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Around The Sun: I Never Knew We Were Poor

Steve Harrison tells of growing up in austere times.

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We come into the world with nothing and we leave this world with nothing. There are no pockets in shrouds, no storage cupboards in caskets.

I didn't realise how poor we were until I got my first job. A colleague asked me how I had survived, growing up on a housing estate where most of the residents were impoverished. I didn't know how to answer the question then, and I still don't know how to answer it now. All I can say is that it didn't seem as though we were poor.

Our family were in the same situation as the other families who lived on the estate. Of course my mother was constanly telling us there was no money to buy this or that, but our lives were not centred on an absence of cash.

Most of the things we owned were either bought on credit or handed down to us. Once a year, around Easter time, we children were taken to the Co-Op store, there to get some new clothes: a couple of pairs of underware, perhaps a new pair of trousers, shirts and, occasionally, shoes. We three kids were marched into the shop, there to be kitted out, but money did not change hands. My mother signed an agreement to pay for the clothes in instalments over the next twelve months.

We then had our hair washed and combed. After dressing up in our new finery we were paraded before aunts, uncles, cousins, nephews and nieces. And after that it was off to Grandma and Grandad's house. I suppose my mother was making some kind of "look how well off we are'' statement. At each house we visited we were given cakes, biscuits, and sometimes lollies. Relatives commented on how big we had grown and said we looked nice.

This showing off the new clothes event seemed to last all day. Eventually, when we were exhausted, we were marched back home by our proud mother, and there made to change into our older, grubbier clothes.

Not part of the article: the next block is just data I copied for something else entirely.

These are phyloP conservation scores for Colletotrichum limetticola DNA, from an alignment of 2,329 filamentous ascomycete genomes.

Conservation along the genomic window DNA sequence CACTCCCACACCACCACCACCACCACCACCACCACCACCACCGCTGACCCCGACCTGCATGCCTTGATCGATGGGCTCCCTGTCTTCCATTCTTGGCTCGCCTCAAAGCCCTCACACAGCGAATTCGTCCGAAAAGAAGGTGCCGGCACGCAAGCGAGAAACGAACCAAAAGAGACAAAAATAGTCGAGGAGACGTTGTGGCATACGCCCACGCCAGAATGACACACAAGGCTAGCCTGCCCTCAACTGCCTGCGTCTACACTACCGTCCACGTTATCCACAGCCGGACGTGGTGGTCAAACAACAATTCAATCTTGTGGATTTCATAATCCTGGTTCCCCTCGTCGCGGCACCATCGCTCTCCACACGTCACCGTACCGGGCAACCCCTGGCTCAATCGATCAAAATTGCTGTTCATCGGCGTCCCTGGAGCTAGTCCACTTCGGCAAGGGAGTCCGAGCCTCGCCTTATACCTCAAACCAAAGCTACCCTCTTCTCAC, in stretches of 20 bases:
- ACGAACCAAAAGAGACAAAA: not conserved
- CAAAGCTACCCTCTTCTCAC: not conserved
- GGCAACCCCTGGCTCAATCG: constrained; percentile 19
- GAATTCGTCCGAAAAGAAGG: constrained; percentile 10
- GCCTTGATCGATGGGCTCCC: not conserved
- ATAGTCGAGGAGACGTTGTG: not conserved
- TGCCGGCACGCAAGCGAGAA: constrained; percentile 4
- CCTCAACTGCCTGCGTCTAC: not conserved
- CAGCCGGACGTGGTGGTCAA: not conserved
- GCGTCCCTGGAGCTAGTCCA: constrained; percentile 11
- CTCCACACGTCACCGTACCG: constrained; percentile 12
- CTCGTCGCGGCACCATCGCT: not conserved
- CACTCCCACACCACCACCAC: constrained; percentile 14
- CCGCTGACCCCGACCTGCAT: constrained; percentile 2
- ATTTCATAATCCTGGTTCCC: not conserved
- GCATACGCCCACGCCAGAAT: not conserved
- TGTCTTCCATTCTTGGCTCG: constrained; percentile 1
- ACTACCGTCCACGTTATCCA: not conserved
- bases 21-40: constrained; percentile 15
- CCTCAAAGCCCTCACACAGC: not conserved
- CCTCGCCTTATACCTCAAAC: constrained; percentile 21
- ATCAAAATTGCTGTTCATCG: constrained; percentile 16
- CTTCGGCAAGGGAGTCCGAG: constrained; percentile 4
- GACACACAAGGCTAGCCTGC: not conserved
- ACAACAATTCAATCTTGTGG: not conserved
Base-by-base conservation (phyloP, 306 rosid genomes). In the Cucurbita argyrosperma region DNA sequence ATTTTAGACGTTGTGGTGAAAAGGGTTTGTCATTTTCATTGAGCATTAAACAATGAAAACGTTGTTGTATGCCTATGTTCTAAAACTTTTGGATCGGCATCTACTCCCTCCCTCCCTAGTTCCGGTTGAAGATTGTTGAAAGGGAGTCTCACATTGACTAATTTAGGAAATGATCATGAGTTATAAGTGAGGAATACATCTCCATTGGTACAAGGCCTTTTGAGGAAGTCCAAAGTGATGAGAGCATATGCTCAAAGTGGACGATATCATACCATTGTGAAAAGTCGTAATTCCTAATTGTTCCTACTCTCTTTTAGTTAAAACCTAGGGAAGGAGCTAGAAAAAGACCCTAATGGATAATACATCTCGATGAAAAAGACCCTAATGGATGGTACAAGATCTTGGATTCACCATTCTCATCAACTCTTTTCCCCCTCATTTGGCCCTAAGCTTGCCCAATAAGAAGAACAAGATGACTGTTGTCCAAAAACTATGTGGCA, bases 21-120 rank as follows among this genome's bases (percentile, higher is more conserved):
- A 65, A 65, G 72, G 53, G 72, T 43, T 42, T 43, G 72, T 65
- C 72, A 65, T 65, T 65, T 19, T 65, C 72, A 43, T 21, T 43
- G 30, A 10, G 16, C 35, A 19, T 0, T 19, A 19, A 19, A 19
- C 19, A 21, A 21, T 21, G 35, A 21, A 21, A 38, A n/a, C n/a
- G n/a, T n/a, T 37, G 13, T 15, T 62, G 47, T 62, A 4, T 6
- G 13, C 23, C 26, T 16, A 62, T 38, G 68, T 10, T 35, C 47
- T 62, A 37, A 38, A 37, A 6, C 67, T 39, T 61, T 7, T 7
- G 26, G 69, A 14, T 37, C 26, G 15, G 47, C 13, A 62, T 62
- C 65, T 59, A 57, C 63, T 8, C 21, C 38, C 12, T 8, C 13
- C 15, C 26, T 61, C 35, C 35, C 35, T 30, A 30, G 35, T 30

Other items of clothing were handed down to us by neighbours who had older children. We were growing up fast, growing out of our clothes. Items were regularly passed along from family to family. Socks were darned. Trousers had patches sewn on them. Collars were removed from shirts, turned over so that the inside was now on the outside, then sewn back on again. Shoes were repeatedly soled and heeled, and sometimes bits of black-painted carboard were inserted into them to conceal holes.

Life was spartan but we all shared in the same poverty.

Most of our play things where objects we found and made use of. With a bit of imagination an old car tyre could represent a car. Christmas was the only time when we got a new toy, also bought at the Co-Op on credit. I was the proud owner of a Meccano building set. Each year my parents bought me new pieces to expand that set. I loved building things. Dad observed my creative efforts, rarely commenting, just nodding his approval, each nod bringing a snowfall of ash from the cigarette which was always dangling from his lips.

Dad got his pay packet every Thursday. Most of its contents were spoken for by the Co-Op.

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